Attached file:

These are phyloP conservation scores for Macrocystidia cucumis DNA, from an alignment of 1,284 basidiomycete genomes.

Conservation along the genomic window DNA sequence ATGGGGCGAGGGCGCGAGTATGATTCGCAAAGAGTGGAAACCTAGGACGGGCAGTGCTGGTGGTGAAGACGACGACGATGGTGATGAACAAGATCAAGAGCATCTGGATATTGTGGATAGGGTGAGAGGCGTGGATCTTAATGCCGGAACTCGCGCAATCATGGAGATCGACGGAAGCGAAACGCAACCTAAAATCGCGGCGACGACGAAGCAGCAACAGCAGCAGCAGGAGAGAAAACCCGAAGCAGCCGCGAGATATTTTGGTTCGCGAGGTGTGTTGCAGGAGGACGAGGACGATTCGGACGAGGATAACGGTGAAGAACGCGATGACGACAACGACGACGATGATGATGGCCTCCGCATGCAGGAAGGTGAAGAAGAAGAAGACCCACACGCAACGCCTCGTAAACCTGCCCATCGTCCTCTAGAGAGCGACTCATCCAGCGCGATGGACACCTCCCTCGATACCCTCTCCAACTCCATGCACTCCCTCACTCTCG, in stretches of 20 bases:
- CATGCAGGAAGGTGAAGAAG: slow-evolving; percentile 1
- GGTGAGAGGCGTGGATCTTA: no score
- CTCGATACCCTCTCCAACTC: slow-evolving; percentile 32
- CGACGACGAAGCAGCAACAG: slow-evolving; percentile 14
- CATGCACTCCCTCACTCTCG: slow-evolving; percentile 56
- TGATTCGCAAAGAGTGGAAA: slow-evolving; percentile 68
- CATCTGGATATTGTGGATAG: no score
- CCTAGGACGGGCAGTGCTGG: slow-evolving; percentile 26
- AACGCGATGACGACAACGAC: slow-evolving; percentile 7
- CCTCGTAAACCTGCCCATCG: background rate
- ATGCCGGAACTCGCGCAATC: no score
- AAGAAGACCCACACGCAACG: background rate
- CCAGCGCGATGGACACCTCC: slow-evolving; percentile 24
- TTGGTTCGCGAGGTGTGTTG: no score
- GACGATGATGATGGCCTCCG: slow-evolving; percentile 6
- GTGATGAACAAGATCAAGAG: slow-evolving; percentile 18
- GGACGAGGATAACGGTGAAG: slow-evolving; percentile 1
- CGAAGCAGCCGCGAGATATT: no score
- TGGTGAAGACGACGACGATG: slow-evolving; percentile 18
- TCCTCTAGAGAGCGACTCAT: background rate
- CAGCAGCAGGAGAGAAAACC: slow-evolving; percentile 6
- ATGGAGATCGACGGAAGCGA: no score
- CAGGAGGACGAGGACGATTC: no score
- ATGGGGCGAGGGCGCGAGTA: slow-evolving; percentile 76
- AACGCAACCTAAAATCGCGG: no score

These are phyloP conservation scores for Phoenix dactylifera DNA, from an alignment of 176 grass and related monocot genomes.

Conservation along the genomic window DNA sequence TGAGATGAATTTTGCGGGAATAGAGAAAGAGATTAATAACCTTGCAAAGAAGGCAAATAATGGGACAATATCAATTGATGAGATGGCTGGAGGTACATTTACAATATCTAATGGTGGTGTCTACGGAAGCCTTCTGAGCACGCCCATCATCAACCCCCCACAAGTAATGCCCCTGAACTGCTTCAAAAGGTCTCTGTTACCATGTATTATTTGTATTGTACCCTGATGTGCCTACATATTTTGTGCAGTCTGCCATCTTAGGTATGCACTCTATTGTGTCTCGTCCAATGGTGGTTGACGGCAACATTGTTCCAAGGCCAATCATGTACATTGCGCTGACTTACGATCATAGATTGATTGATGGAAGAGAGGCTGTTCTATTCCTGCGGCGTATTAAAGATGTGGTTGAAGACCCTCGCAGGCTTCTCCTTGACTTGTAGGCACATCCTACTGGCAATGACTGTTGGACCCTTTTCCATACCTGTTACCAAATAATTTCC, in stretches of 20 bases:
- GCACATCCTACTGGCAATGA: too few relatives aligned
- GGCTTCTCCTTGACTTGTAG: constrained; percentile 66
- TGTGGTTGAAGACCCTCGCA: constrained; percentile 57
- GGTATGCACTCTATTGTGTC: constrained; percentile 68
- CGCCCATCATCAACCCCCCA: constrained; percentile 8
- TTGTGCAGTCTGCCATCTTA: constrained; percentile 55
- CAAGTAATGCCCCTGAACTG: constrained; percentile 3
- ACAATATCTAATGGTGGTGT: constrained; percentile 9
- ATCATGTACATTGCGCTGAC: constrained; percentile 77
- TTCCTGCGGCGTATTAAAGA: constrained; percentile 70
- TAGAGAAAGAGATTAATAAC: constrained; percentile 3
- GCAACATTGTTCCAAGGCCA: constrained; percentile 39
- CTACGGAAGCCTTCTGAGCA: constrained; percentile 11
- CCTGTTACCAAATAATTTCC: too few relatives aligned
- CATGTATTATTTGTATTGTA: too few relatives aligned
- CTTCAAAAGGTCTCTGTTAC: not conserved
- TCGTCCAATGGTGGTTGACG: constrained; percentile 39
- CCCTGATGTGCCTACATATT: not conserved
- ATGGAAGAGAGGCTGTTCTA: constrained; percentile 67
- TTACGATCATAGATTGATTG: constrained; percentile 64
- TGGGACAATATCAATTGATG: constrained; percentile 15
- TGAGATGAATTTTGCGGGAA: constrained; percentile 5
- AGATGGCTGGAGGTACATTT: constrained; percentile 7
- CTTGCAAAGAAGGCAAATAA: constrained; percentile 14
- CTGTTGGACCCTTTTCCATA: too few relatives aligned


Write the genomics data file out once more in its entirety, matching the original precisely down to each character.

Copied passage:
These are phyloP conservation scores for Macrocystidia cucumis DNA, from an alignment of 1,284 basidiomycete genomes.

Conservation along the genomic window DNA sequence ATGGGGCGAGGGCGCGAGTATGATTCGCAAAGAGTGGAAACCTAGGACGGGCAGTGCTGGTGGTGAAGACGACGACGATGGTGATGAACAAGATCAAGAGCATCTGGATATTGTGGATAGGGTGAGAGGCGTGGATCTTAATGCCGGAACTCGCGCAATCATGGAGATCGACGGAAGCGAAACGCAACCTAAAATCGCGGCGACGACGAAGCAGCAACAGCAGCAGCAGGAGAGAAAACCCGAAGCAGCCGCGAGATATTTTGGTTCGCGAGGTGTGTTGCAGGAGGACGAGGACGATTCGGACGAGGATAACGGTGAAGAACGCGATGACGACAACGACGACGATGATGATGGCCTCCGCATGCAGGAAGGTGAAGAAGAAGAAGACCCACACGCAACGCCTCGTAAACCTGCCCATCGTCCTCTAGAGAGCGACTCATCCAGCGCGATGGACACCTCCCTCGATACCCTCTCCAACTCCATGCACTCCCTCACTCTCG, in stretches of 20 bases:
- CATGCAGGAAGGTGAAGAAG: slow-evolving; percentile 1
- GGTGAGAGGCGTGGATCTTA: no score
- CTCGATACCCTCTCCAACTC: slow-evolving; percentile 32
- CGACGACGAAGCAGCAACAG: slow-evolving; percentile 14
- CATGCACTCCCTCACTCTCG: slow-evolving; percentile 56
- TGATTCGCAAAGAGTGGAAA: slow-evolving; percentile 68
- CATCTGGATATTGTGGATAG: no score
- CCTAGGACGGGCAGTGCTGG: slow-evolving; percentile 26
- AACGCGATGACGACAACGAC: slow-evolving; percentile 7
- CCTCGTAAACCTGCCCATCG: background rate
- ATGCCGGAACTCGCGCAATC: no score
- AAGAAGACCCACACGCAACG: background rate
- CCAGCGCGATGGACACCTCC: slow-evolving; percentile 24
- TTGGTTCGCGAGGTGTGTTG: no score
- GACGATGATGATGGCCTCCG: slow-evolving; percentile 6
- GTGATGAACAAGATCAAGAG: slow-evolving; percentile 18
- GGACGAGGATAACGGTGAAG: slow-evolving; percentile 1
- CGAAGCAGCCGCGAGATATT: no score
- TGGTGAAGACGACGACGATG: slow-evolving; percentile 18
- TCCTCTAGAGAGCGACTCAT: background rate
- CAGCAGCAGGAGAGAAAACC: slow-evolving; percentile 6
- ATGGAGATCGACGGAAGCGA: no score
- CAGGAGGACGAGGACGATTC: no score
- ATGGGGCGAGGGCGCGAGTA: slow-evolving; percentile 76
- AACGCAACCTAAAATCGCGG: no score

These are phyloP conservation scores for Phoenix dactylifera DNA, from an alignment of 176 grass and related monocot genomes.

Conservation along the genomic window DNA sequence TGAGATGAATTTTGCGGGAATAGAGAAAGAGATTAATAACCTTGCAAAGAAGGCAAATAATGGGACAATATCAATTGATGAGATGGCTGGAGGTACATTTACAATATCTAATGGTGGTGTCTACGGAAGCCTTCTGAGCACGCCCATCATCAACCCCCCACAAGTAATGCCCCTGAACTGCTTCAAAAGGTCTCTGTTACCATGTATTATTTGTATTGTACCCTGATGTGCCTACATATTTTGTGCAGTCTGCCATCTTAGGTATGCACTCTATTGTGTCTCGTCCAATGGTGGTTGACGGCAACATTGTTCCAAGGCCAATCATGTACATTGCGCTGACTTACGATCATAGATTGATTGATGGAAGAGAGGCTGTTCTATTCCTGCGGCGTATTAAAGATGTGGTTGAAGACCCTCGCAGGCTTCTCCTTGACTTGTAGGCACATCCTACTGGCAATGACTGTTGGACCCTTTTCCATACCTGTTACCAAATAATTTCC, in stretches of 20 bases:
- GCACATCCTACTGGCAATGA: too few relatives aligned
- GGCTTCTCCTTGACTTGTAG: constrained; percentile 66
- TGTGGTTGAAGACCCTCGCA: constrained; percentile 57
- GGTATGCACTCTATTGTGTC: constrained; percentile 68
- CGCCCATCATCAACCCCCCA: constrained; percentile 8
- TTGTGCAGTCTGCCATCTTA: constrained; percentile 55
- CAAGTAATGCCCCTGAACTG: constrained; percentile 3
- ACAATATCTAATGGTGGTGT: constrained; percentile 9
- ATCATGTACATTGCGCTGAC: constrained; percentile 77
- TTCCTGCGGCGTATTAAAGA: constrained; percentile 70
- TAGAGAAAGAGATTAATAAC: constrained; percentile 3
- GCAACATTGTTCCAAGGCCA: constrained; percentile 39
- CTACGGAAGCCTTCTGAGCA: constrained; percentile 11
- CCTGTTACCAAATAATTTCC: too few relatives aligned
- CATGTATTATTTGTATTGTA: too few relatives aligned
- CTTCAAAAGGTCTCTGTTAC: not conserved
- TCGTCCAATGGTGGTTGACG: constrained; percentile 39
- CCCTGATGTGCCTACATATT: not conserved
- ATGGAAGAGAGGCTGTTCTA: constrained; percentile 67
- TTACGATCATAGATTGATTG: constrained; percentile 64
- TGGGACAATATCAATTGATG: constrained; percentile 15
- TGAGATGAATTTTGCGGGAA: constrained; percentile 5
- AGATGGCTGGAGGTACATTT: constrained; percentile 7
- CTTGCAAAGAAGGCAAATAA: constrained; percentile 14
- CTGTTGGACCCTTTTCCATA: too few relatives aligned